The Wall Street Journal
BEIJING—China is using a widely downloaded mobile app and a translation service to hoover up billions of pieces of data inside its borders and around the world, according to reports published in recent days by researchers in Australia and Germany.
While policy makers in the West have trained their focus on China’s advances in next-generation cellular technology and invasive cyber-surveillance capabilities, the new research suggests that Beijing has broadened its mass-data-collection efforts to include relatively innocuous technologies, such as language translation.
A Chinese propaganda app that has been likened to a digital-age “Little Red Book” of Chairman Mao’s quotations and that has racked up more than 100 million registered users provides a potential backdoor for the Chinese Communist Party to log users’ locations, calls and contact lists, according to a report published Saturday by German cybersecurity company Cure53. The report was commissioned by the Open Technology Fund of U.S.-financed Radio Free Asia.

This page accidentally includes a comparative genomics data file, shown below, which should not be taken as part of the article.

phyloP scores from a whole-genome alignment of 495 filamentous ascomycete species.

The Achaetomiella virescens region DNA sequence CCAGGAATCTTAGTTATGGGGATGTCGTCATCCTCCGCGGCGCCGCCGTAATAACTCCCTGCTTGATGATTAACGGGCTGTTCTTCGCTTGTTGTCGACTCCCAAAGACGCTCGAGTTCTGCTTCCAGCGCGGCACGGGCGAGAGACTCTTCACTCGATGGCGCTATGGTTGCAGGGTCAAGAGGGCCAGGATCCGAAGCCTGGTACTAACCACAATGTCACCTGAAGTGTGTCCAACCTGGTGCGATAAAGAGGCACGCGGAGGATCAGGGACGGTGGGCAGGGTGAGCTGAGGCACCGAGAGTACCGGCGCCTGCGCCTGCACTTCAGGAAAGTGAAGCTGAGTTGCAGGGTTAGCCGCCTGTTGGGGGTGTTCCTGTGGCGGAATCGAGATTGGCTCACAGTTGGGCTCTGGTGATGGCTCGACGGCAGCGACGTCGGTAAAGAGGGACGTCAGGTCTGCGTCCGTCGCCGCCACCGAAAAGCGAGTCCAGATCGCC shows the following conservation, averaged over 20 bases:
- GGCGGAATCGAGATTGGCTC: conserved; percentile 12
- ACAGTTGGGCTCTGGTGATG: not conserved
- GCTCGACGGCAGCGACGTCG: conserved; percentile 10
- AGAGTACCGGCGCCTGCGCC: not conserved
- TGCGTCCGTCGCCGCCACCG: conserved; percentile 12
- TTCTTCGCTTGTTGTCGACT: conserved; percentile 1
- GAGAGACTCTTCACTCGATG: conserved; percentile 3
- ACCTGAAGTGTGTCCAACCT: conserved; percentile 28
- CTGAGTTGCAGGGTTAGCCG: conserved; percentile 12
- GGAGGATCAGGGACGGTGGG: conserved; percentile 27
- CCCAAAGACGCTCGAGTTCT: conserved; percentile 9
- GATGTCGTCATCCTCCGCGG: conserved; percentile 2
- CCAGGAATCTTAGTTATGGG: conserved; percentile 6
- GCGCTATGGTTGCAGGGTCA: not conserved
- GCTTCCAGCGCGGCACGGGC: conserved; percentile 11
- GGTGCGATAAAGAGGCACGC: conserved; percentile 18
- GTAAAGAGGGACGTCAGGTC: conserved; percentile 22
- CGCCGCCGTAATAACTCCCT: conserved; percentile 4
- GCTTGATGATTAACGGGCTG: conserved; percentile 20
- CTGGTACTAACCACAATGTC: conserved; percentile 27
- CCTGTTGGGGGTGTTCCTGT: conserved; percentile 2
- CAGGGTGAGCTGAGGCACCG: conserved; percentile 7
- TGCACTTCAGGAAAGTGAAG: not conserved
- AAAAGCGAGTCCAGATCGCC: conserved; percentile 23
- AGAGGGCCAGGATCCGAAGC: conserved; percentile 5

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Shan Li and Philip Wen , October 14, 2019
The report focuses only on devices operating on the Android operating system, which underpins the vast majority of China’s smartphones. The app is also available for download on Apple Inc. ’s iPhones. In a statement, Apple said the Xuexi Qiangguo app can be downloaded on its devices, but that “this type of ‘superuser’ surveillance could not be conducted on its operating system.”
Ms. Hoffman, the Australian report’s author, said the emergence of companies like GTCOM highlights how innocuous devices and services can serve as tools for the Chinese party-state’s “tech-enhanced authoritarianism” ambitions.
“While there’s an important focus on technologies such as 5G, surveillance or cyber-enabled espionage, this narrow focus misses the bigger picture,” she said.